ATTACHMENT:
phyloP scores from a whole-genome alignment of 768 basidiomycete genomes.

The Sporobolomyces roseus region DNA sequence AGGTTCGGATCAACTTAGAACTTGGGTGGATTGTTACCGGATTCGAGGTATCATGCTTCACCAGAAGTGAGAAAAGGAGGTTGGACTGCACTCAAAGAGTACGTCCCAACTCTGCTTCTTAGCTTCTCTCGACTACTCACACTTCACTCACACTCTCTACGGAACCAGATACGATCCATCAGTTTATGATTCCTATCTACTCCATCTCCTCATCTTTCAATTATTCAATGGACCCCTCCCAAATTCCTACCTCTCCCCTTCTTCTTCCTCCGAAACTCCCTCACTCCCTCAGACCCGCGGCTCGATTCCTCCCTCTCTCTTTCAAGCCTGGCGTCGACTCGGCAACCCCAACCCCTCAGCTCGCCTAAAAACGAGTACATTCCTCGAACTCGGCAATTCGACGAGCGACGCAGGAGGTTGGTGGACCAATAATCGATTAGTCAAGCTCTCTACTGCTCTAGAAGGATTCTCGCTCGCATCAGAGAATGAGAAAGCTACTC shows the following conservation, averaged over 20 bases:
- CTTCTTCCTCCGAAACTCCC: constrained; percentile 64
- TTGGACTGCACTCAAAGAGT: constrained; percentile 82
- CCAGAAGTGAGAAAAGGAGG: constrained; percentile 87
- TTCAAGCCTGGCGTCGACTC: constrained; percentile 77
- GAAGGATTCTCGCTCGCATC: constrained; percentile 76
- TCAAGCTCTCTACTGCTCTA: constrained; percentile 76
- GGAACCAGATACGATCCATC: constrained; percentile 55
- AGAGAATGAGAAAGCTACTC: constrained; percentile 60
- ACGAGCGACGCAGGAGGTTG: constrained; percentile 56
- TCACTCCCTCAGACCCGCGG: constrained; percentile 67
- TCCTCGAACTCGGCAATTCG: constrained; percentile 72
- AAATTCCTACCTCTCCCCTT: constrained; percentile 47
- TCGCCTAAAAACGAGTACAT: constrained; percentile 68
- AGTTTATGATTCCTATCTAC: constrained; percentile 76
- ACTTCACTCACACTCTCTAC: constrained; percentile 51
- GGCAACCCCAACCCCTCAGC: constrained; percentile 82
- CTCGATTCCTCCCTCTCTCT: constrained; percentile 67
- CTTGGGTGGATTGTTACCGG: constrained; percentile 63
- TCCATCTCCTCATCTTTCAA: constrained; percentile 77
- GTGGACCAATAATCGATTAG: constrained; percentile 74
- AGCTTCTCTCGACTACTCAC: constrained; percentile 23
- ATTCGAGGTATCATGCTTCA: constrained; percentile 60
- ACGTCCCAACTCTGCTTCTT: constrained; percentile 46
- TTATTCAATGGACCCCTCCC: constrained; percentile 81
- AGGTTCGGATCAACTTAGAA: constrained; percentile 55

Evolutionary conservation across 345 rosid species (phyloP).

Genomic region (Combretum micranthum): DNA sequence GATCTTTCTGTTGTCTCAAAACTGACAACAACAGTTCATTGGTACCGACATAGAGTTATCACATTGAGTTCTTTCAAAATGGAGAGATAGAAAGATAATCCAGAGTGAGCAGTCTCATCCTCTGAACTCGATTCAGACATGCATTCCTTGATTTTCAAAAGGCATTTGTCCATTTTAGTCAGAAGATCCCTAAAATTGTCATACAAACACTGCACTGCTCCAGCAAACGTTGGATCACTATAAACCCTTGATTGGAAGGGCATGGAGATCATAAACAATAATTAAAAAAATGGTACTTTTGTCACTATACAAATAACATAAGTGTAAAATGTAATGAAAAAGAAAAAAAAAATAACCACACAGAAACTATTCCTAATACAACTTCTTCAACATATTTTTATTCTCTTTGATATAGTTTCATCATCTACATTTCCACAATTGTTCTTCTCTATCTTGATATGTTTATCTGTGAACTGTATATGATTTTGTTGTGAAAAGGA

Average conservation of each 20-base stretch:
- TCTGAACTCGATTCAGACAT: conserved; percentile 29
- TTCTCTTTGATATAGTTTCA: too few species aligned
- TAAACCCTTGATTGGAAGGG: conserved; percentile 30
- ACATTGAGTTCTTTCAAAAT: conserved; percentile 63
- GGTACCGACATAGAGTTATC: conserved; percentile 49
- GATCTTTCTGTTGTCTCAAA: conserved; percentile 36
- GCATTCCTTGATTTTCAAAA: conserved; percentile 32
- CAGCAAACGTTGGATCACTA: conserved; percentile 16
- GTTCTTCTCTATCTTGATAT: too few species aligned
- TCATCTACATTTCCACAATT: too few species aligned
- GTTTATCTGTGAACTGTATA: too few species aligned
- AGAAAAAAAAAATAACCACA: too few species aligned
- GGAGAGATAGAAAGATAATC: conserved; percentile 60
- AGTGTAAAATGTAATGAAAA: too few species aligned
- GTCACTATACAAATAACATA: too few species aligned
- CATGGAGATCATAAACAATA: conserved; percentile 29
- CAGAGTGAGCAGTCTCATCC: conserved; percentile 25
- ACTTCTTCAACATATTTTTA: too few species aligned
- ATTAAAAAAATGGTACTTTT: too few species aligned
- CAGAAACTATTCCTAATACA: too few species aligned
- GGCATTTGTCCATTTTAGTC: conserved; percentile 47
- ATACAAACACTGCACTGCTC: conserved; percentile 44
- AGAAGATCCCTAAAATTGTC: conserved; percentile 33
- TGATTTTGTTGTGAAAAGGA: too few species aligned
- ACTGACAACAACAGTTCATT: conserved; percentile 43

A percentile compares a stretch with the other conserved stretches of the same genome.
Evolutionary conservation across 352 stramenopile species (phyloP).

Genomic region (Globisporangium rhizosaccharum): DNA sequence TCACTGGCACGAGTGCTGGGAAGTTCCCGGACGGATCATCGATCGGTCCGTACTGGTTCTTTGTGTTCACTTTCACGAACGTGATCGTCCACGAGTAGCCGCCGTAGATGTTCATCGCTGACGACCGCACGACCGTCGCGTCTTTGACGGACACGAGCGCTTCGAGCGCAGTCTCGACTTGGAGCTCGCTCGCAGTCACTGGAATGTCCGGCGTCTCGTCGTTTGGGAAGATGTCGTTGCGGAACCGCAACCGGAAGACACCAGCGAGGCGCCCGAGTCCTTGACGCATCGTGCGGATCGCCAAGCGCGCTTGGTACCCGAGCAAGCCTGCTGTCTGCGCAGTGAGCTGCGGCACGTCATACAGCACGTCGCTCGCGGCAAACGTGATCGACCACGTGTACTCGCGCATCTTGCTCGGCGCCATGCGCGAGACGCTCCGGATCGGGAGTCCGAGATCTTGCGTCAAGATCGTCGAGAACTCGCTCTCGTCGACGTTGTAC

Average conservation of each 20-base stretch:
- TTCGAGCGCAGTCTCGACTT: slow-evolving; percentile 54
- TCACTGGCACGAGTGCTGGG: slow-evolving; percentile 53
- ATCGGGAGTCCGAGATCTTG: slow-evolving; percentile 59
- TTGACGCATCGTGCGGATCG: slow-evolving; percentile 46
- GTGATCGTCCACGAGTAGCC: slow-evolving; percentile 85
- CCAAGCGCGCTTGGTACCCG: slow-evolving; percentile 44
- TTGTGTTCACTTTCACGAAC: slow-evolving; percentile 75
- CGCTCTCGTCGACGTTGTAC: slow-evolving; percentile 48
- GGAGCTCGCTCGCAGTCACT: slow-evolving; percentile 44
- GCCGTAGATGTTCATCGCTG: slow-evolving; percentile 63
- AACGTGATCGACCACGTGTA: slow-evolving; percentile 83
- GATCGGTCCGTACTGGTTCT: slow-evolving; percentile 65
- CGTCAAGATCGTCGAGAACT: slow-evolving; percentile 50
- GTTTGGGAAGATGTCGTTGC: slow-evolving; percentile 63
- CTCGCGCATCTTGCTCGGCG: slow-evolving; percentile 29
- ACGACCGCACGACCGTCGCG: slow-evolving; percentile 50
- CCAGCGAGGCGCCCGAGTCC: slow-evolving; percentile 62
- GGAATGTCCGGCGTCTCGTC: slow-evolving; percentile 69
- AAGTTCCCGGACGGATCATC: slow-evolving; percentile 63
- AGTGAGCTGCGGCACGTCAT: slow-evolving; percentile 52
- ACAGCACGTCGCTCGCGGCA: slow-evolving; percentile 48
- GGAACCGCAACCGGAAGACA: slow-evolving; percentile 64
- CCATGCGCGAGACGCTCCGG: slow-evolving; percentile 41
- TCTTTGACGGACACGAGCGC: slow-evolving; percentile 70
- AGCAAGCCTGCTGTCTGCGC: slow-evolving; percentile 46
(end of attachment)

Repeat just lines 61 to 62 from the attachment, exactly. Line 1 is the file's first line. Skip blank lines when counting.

- TCACTGGCACGAGTGCTGGG: slow-evolving; percentile 53
- ATCGGGAGTCCGAGATCTTG: slow-evolving; percentile 59